Business, Economics and Jobs

India woos foreign money as rupee drifts downward


An employee counts Indian rupee notes at a bank in Mumbai on May 16, 2012.

Maybe the Indian government is really listening.

As economists call for more moves to woo foreign investment -- including the elimination of bureaucratic bottlenecks -- India announced a couple measures to show that they're trying.

Of course, the rupee also continued to drift downward, bumping along near record lows despite the prime minister's move to hike petrol prices last week.

The government said it has cleared 25 foreign direct investment (FDI) proposals, including that of AIF III of Mauritius and Mumbai based Microqual Techno, worth about $540 million, according to the Economic Times.  However, it rejected eight proposals and deferred 13, suggesting that red tapism (like your prototypical Bollywood villain) isn't really dead.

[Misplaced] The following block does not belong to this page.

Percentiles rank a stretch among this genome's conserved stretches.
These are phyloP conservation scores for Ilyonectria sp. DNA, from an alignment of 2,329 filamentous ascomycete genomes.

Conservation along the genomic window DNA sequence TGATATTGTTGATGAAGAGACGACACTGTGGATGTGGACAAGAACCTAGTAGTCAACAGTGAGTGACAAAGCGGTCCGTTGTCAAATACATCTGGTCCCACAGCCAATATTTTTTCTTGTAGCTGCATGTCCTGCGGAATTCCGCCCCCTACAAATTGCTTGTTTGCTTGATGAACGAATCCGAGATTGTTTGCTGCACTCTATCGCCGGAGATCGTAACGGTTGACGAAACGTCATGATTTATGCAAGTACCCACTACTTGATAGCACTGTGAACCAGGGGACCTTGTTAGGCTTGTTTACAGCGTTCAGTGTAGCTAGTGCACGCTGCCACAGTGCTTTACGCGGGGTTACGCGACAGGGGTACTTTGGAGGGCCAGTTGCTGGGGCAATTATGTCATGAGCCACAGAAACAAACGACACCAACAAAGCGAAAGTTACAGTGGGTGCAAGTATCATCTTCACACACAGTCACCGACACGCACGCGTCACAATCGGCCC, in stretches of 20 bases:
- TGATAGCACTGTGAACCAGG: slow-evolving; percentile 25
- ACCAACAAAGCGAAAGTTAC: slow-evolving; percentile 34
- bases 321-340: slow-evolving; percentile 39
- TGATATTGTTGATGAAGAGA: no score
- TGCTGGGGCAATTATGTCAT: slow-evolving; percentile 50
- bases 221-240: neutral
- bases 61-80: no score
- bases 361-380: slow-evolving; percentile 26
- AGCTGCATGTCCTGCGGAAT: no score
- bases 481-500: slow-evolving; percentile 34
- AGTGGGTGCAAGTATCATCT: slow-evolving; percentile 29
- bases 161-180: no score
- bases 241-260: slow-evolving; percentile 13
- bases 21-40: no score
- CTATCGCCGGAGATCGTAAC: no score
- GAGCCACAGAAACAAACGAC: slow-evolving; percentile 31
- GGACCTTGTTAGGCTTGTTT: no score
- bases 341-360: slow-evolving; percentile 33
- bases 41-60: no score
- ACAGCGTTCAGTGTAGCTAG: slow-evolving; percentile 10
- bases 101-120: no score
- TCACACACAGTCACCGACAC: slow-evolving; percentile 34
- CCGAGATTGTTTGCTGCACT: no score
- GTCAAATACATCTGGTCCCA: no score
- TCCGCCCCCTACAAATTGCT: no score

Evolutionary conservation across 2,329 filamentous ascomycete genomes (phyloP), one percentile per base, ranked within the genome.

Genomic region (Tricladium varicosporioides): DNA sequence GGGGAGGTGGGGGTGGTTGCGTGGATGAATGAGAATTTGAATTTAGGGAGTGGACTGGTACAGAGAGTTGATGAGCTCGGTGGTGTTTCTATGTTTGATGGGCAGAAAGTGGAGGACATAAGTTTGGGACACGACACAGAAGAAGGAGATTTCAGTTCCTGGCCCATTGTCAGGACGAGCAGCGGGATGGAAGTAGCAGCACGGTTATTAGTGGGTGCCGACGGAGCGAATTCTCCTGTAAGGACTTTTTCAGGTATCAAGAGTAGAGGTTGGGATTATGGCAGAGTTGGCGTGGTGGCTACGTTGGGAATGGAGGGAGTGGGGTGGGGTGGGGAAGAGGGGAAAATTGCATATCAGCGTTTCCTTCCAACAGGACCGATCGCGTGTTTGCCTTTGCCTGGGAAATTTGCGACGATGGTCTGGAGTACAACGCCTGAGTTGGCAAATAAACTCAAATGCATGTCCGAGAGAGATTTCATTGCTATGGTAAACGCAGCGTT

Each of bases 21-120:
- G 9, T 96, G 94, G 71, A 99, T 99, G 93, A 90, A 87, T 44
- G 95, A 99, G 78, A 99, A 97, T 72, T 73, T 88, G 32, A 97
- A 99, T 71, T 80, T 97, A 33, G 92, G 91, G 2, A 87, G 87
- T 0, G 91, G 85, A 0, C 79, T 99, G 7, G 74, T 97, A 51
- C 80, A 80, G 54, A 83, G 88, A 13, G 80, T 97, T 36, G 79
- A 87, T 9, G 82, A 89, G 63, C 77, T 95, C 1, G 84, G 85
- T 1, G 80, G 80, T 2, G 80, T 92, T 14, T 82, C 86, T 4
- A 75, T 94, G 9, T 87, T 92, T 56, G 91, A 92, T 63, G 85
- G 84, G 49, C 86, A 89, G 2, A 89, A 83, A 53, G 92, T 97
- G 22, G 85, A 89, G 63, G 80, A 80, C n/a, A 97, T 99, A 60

The policy paralysis that Singh has been so keen to deny, for instance, as well as difficulties acquiring land for industrial projects, have resulted in more than 500 projects, mostly power and steel, being shelved or put on hold during 2011-12, the Indian Express reported.

The delays and cancellations cost India a total investment of more than $90 billion.

Meanwhile, according to, the finance ministry moved to allow foreign retail investors to invest in an additional $1 billion in Indian corporate bonds and debt schemes, over and above the existing $20 billion limit

The ministry expects it to take six to 18 months for the new measures to attract investors.